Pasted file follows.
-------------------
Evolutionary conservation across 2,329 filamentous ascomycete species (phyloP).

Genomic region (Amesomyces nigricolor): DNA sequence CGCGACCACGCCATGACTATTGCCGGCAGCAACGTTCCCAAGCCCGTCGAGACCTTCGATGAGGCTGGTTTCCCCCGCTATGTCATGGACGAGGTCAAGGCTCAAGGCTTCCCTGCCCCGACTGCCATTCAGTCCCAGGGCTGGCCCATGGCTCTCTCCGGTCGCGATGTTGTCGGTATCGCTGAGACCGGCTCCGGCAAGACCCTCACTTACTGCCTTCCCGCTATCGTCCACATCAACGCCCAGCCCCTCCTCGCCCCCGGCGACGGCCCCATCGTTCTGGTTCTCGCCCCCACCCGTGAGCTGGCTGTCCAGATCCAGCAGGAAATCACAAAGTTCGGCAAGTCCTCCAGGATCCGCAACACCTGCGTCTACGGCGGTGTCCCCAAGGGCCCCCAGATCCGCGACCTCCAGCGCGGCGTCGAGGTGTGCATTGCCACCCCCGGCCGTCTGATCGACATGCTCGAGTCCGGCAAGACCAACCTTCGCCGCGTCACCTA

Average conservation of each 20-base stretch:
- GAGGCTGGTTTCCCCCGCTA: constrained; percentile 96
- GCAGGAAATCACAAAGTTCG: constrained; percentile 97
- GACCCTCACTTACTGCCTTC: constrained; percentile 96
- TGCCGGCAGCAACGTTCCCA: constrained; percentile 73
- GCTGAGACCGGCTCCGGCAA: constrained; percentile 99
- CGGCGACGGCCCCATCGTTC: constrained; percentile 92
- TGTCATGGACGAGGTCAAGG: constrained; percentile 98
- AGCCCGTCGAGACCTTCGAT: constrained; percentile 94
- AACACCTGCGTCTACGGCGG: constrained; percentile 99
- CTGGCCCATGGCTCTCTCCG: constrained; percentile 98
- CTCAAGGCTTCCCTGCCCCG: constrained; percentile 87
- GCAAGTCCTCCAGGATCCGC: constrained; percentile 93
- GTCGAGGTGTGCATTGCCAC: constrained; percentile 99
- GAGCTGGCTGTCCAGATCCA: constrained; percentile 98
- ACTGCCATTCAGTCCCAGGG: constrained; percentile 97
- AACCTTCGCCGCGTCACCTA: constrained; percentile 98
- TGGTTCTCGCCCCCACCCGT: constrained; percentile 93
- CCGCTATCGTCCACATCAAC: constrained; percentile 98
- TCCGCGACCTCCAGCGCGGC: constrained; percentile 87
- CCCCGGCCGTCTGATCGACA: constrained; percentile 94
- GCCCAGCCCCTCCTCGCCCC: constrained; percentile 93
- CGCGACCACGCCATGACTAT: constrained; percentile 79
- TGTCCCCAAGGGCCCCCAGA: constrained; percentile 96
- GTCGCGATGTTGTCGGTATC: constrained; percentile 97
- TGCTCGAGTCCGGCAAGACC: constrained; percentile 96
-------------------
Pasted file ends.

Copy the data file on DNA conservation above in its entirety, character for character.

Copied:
Evolutionary conservation across 2,329 filamentous ascomycete species (phyloP).

Genomic region (Amesomyces nigricolor): DNA sequence CGCGACCACGCCATGACTATTGCCGGCAGCAACGTTCCCAAGCCCGTCGAGACCTTCGATGAGGCTGGTTTCCCCCGCTATGTCATGGACGAGGTCAAGGCTCAAGGCTTCCCTGCCCCGACTGCCATTCAGTCCCAGGGCTGGCCCATGGCTCTCTCCGGTCGCGATGTTGTCGGTATCGCTGAGACCGGCTCCGGCAAGACCCTCACTTACTGCCTTCCCGCTATCGTCCACATCAACGCCCAGCCCCTCCTCGCCCCCGGCGACGGCCCCATCGTTCTGGTTCTCGCCCCCACCCGTGAGCTGGCTGTCCAGATCCAGCAGGAAATCACAAAGTTCGGCAAGTCCTCCAGGATCCGCAACACCTGCGTCTACGGCGGTGTCCCCAAGGGCCCCCAGATCCGCGACCTCCAGCGCGGCGTCGAGGTGTGCATTGCCACCCCCGGCCGTCTGATCGACATGCTCGAGTCCGGCAAGACCAACCTTCGCCGCGTCACCTA

Average conservation of each 20-base stretch:
- GAGGCTGGTTTCCCCCGCTA: constrained; percentile 96
- GCAGGAAATCACAAAGTTCG: constrained; percentile 97
- GACCCTCACTTACTGCCTTC: constrained; percentile 96
- TGCCGGCAGCAACGTTCCCA: constrained; percentile 73
- GCTGAGACCGGCTCCGGCAA: constrained; percentile 99
- CGGCGACGGCCCCATCGTTC: constrained; percentile 92
- TGTCATGGACGAGGTCAAGG: constrained; percentile 98
- AGCCCGTCGAGACCTTCGAT: constrained; percentile 94
- AACACCTGCGTCTACGGCGG: constrained; percentile 99
- CTGGCCCATGGCTCTCTCCG: constrained; percentile 98
- CTCAAGGCTTCCCTGCCCCG: constrained; percentile 87
- GCAAGTCCTCCAGGATCCGC: constrained; percentile 93
- GTCGAGGTGTGCATTGCCAC: constrained; percentile 99
- GAGCTGGCTGTCCAGATCCA: constrained; percentile 98
- ACTGCCATTCAGTCCCAGGG: constrained; percentile 97
- AACCTTCGCCGCGTCACCTA: constrained; percentile 98
- TGGTTCTCGCCCCCACCCGT: constrained; percentile 93
- CCGCTATCGTCCACATCAAC: constrained; percentile 98
- TCCGCGACCTCCAGCGCGGC: constrained; percentile 87
- CCCCGGCCGTCTGATCGACA: constrained; percentile 94
- GCCCAGCCCCTCCTCGCCCC: constrained; percentile 93
- CGCGACCACGCCATGACTAT: constrained; percentile 79
- TGTCCCCAAGGGCCCCCAGA: constrained; percentile 96
- GTCGCGATGTTGTCGGTATC: constrained; percentile 97
- TGCTCGAGTCCGGCAAGACC: constrained; percentile 96